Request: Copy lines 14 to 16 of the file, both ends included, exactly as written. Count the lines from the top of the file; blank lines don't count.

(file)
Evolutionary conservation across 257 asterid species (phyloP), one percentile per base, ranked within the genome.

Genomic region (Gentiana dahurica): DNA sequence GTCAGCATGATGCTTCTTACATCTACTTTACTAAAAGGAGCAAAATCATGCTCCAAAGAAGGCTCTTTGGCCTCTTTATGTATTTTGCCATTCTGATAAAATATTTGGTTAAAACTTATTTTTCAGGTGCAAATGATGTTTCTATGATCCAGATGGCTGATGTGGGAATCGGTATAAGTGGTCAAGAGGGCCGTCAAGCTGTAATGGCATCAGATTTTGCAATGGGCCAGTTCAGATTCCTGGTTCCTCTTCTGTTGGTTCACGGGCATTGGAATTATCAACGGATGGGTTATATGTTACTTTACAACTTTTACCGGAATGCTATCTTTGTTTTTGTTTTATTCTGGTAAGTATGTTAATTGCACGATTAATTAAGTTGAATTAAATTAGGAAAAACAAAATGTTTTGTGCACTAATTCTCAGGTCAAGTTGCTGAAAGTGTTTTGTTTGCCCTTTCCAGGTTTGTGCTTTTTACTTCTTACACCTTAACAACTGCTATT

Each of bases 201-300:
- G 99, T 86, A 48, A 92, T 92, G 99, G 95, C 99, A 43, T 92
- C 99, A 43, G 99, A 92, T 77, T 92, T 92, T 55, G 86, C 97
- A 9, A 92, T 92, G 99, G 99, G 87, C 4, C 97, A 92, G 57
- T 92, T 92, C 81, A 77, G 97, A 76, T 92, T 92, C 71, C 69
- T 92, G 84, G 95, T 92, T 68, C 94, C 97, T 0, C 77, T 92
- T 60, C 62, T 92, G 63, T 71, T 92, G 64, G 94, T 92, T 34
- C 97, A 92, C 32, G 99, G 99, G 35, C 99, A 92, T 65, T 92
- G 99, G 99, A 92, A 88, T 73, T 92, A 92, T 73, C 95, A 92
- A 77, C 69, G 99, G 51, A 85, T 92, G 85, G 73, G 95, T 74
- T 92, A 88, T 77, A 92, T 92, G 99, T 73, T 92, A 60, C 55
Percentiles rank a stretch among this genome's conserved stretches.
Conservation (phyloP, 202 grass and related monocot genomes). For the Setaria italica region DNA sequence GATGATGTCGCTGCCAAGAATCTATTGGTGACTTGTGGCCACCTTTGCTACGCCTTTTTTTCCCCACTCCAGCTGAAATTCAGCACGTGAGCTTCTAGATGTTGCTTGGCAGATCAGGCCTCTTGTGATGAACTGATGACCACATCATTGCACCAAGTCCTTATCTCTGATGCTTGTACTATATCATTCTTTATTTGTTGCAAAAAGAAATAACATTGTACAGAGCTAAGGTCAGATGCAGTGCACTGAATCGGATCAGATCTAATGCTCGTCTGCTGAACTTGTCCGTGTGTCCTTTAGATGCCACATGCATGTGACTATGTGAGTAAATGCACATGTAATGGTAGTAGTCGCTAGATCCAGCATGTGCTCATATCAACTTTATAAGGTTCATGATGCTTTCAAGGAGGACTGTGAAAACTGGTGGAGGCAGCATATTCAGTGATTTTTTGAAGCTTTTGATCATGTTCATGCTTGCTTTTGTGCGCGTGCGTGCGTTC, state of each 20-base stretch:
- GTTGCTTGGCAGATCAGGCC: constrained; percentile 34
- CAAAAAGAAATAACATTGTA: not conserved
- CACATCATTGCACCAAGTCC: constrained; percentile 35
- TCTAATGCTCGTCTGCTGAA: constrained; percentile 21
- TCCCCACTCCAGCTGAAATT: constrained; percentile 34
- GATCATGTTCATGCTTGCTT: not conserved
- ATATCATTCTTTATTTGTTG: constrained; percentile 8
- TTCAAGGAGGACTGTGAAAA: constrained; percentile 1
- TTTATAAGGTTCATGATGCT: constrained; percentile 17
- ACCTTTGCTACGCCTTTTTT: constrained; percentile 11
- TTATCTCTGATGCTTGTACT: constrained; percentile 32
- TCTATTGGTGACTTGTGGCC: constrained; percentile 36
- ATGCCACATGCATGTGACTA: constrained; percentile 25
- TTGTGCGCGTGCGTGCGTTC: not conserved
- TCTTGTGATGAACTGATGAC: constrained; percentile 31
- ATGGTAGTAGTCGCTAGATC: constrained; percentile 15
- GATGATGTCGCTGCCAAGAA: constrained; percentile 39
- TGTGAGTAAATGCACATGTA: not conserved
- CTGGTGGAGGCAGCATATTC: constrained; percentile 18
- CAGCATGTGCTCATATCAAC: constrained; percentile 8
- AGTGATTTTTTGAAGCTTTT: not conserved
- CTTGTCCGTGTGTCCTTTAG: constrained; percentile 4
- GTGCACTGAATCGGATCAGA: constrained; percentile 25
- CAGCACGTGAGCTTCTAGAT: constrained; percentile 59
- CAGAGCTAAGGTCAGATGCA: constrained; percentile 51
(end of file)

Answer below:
Percentiles rank a stretch among this genome's conserved stretches.
Conservation (phyloP, 202 grass and related monocot genomes). For the Setaria italica region DNA sequence GATGATGTCGCTGCCAAGAATCTATTGGTGACTTGTGGCCACCTTTGCTACGCCTTTTTTTCCCCACTCCAGCTGAAATTCAGCACGTGAGCTTCTAGATGTTGCTTGGCAGATCAGGCCTCTTGTGATGAACTGATGACCACATCATTGCACCAAGTCCTTATCTCTGATGCTTGTACTATATCATTCTTTATTTGTTGCAAAAAGAAATAACATTGTACAGAGCTAAGGTCAGATGCAGTGCACTGAATCGGATCAGATCTAATGCTCGTCTGCTGAACTTGTCCGTGTGTCCTTTAGATGCCACATGCATGTGACTATGTGAGTAAATGCACATGTAATGGTAGTAGTCGCTAGATCCAGCATGTGCTCATATCAACTTTATAAGGTTCATGATGCTTTCAAGGAGGACTGTGAAAACTGGTGGAGGCAGCATATTCAGTGATTTTTTGAAGCTTTTGATCATGTTCATGCTTGCTTTTGTGCGCGTGCGTGCGTTC, state of each 20-base stretch:
- GTTGCTTGGCAGATCAGGCC: constrained; percentile 34